The New Scientist's WWW pages. When you first enter you have to register yourself as a user (free). Extensive pages, with emphasis on the topical, and many pointers to information sites around the globe. Note also the website of the Scientific American .
Netskills is a site with an extensive range of net skills training material, set up especially for the Higher Education Community
Hyperphysics has been flagged by Physics World as one of the finest and easiest to use Physics resources on the web. Almost every course we give would benefit from having a link to the hyperphysics site. See if you agree.
Hot topics in physics research are made intelligible to the non specialist in Physical Review Focus. Also worth a visit is the American Institute of Physics Physics Today site.
A walk through time is a brief history of how time has been measured, provided by the Physics Laboratory of the National Institute of Standards and Technology in the US. Other pages on this site provide an explanation of UTC, Julian days, etc., and access to programs that will set your PC clock accurately.
Need to search for the value of a fundamental physical constant?
Particle physics doesn't appear much in our first year courses. Try the Rutherford Lab's introduction to particle physics. A site that walks rather than runs, but gets quite a way, is the particle adventure. CERN offer web pages that explain why there is a need to go beyond the standard model of particle physics. Well worth watching for an insight into how big science works is a series of short films called colliding particles made following a British group working at CERN.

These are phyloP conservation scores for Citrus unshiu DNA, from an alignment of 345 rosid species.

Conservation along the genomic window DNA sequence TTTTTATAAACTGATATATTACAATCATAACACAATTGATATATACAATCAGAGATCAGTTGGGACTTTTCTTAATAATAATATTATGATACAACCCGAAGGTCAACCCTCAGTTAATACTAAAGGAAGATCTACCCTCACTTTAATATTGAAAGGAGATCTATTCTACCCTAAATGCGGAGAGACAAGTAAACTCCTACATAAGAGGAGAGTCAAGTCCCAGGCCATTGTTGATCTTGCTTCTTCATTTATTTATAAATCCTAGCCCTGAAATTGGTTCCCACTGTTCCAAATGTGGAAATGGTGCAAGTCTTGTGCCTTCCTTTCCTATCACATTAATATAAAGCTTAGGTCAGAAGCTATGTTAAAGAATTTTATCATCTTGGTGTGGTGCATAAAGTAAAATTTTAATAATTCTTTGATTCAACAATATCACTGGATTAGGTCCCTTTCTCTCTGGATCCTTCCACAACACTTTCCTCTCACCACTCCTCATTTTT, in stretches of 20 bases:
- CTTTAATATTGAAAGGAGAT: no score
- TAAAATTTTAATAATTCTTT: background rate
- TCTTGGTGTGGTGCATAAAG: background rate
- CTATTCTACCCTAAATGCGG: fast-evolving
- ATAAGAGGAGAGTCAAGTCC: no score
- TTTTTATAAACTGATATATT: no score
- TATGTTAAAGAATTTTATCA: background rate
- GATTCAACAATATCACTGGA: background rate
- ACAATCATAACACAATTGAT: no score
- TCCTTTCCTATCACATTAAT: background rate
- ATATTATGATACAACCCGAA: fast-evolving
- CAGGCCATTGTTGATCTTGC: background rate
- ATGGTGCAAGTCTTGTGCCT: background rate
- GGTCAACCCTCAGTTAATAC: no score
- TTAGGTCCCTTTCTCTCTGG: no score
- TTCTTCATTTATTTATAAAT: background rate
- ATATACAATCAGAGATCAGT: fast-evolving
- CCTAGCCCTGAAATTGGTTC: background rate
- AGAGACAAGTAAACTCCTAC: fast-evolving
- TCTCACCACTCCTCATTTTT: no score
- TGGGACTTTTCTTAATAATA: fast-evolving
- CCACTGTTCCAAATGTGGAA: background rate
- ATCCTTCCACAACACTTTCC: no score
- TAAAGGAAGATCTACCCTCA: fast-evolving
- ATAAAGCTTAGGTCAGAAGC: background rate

A site that is less forbidding than it sounds and worth a visit is the 'official' superstring web page. Another good page on superstrings aims to give a flavour without all the high power maths. We leave it to you to decide whether an attempt to make superstring theory accessible to undergraduates is successful. It is a good try.
For a good background on two of the world's renowned particle accelerators visit SLAC. After lights out at LEP, the worlds largest particle collider, you might want to see the future offered by CERN's large hadron collider project.